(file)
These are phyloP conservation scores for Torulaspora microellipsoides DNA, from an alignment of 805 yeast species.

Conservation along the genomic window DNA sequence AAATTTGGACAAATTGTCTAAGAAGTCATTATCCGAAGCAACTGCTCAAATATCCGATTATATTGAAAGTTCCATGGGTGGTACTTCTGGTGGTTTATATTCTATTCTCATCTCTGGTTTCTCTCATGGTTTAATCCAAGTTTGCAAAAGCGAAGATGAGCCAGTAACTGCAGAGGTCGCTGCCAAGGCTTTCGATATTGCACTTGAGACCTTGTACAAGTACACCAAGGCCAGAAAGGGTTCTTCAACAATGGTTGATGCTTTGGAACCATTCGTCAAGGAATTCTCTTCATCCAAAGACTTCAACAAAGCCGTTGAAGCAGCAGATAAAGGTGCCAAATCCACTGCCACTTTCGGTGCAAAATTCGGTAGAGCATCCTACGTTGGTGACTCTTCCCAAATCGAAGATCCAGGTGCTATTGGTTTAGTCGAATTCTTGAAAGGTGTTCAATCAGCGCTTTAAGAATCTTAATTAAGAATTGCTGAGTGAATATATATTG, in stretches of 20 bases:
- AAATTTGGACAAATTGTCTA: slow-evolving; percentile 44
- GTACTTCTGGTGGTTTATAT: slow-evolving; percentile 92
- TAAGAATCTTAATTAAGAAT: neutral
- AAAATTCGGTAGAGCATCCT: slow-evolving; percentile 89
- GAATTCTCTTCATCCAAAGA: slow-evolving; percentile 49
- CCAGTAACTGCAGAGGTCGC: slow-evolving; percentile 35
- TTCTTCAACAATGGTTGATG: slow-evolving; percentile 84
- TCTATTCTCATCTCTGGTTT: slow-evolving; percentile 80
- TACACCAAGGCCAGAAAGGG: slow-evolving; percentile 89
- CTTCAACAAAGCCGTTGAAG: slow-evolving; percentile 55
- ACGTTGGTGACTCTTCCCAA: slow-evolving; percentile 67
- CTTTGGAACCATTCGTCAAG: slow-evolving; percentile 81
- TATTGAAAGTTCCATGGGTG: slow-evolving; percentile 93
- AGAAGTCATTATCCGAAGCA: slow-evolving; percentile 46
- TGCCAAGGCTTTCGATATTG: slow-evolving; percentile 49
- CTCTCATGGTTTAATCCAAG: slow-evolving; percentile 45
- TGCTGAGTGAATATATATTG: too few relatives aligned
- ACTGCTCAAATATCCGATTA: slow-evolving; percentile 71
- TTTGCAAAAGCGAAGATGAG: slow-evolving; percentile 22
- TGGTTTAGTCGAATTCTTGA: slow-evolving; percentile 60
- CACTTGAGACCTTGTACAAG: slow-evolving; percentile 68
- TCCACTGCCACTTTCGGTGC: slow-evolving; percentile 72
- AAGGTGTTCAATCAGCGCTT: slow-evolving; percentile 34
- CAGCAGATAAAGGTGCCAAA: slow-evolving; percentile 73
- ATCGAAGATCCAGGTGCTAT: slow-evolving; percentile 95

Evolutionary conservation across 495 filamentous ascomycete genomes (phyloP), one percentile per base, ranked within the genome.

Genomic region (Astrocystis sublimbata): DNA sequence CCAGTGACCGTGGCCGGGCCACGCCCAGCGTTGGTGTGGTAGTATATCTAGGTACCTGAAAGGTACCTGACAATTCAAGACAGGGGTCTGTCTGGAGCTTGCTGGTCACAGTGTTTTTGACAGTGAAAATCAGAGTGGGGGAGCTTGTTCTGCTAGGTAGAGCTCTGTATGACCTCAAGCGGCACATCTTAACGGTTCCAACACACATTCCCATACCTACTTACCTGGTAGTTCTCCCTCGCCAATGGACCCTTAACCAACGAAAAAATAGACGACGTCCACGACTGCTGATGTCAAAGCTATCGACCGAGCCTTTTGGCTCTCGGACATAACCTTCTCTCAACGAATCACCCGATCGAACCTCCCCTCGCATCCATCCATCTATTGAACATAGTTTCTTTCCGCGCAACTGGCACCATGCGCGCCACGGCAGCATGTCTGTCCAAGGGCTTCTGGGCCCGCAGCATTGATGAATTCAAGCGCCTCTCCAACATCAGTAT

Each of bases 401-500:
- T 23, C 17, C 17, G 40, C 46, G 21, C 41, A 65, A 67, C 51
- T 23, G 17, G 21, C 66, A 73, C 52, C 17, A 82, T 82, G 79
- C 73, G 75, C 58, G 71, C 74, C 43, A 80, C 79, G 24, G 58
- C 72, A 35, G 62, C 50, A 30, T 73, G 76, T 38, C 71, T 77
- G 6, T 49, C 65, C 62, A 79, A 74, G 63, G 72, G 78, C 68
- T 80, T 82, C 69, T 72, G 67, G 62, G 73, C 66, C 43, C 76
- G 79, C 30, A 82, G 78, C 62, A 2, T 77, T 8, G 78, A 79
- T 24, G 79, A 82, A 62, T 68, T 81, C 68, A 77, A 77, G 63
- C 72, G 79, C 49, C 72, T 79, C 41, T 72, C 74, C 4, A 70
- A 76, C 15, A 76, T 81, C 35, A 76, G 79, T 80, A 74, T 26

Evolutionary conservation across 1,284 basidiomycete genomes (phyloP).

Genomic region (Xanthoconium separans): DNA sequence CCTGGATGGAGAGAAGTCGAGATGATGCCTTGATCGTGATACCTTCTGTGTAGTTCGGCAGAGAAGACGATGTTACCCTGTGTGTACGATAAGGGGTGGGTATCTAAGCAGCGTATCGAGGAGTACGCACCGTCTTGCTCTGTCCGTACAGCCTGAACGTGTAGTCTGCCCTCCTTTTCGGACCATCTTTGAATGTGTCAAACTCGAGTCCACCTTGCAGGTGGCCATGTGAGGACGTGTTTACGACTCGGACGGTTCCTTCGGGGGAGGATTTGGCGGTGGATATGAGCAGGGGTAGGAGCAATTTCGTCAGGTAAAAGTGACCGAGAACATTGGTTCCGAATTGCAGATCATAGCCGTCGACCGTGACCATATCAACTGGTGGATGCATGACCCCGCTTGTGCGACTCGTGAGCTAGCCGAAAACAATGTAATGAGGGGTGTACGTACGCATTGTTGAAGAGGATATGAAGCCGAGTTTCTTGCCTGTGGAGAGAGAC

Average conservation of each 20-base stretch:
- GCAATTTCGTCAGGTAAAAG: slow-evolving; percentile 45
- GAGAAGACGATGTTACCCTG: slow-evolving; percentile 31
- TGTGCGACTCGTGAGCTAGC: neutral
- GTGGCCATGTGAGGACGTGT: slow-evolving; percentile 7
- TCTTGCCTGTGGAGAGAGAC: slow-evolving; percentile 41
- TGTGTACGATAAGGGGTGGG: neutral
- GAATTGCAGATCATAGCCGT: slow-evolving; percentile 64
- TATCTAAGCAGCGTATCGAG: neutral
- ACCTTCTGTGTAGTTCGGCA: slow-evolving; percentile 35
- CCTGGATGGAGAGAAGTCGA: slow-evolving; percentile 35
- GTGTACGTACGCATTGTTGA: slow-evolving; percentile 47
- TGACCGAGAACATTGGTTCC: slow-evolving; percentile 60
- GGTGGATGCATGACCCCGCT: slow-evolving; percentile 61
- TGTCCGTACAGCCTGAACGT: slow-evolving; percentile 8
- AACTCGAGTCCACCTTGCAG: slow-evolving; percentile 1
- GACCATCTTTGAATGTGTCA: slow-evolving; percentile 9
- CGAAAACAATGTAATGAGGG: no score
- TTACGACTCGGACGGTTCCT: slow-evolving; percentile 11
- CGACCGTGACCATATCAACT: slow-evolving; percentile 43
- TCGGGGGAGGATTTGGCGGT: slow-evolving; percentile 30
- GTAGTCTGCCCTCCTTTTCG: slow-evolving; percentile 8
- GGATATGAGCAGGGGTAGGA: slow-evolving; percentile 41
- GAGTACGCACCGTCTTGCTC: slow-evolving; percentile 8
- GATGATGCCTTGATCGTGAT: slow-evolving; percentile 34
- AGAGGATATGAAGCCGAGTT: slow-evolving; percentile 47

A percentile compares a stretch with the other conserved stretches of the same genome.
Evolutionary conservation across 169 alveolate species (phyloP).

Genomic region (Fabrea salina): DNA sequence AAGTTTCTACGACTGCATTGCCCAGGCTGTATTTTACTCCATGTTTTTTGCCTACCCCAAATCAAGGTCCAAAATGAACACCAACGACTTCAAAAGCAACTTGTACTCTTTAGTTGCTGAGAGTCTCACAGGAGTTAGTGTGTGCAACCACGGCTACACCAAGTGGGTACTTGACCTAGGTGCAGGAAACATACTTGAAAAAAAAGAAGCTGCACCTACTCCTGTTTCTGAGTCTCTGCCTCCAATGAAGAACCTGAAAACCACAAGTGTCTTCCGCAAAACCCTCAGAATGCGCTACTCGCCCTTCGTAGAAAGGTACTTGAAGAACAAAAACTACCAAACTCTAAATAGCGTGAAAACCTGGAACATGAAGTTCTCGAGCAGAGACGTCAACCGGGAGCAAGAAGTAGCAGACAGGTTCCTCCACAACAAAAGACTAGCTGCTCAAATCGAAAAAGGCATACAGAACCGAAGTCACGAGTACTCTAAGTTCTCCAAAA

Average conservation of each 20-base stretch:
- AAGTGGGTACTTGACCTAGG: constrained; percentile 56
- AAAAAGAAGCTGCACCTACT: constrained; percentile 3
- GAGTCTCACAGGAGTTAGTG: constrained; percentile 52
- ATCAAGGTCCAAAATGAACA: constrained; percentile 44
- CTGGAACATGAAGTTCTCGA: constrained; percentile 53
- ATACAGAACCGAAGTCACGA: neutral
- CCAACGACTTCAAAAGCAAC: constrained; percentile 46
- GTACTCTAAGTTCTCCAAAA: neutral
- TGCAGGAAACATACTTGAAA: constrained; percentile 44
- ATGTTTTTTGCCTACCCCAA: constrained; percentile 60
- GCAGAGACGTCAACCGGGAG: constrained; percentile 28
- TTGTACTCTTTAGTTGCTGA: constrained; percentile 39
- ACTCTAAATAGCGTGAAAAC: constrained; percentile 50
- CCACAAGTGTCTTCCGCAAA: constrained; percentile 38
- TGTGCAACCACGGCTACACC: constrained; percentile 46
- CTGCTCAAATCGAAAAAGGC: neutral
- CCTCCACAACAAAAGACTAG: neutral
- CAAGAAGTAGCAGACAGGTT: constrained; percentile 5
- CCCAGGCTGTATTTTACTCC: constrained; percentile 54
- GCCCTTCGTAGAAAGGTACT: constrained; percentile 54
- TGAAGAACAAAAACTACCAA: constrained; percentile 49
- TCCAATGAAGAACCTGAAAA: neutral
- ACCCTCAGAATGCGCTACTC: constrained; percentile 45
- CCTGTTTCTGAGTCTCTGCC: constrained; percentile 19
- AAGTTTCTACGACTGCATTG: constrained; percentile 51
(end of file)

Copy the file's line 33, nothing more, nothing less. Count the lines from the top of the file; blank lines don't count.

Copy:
- C 73, G 75, C 58, G 71, C 74, C 43, A 80, C 79, G 24, G 58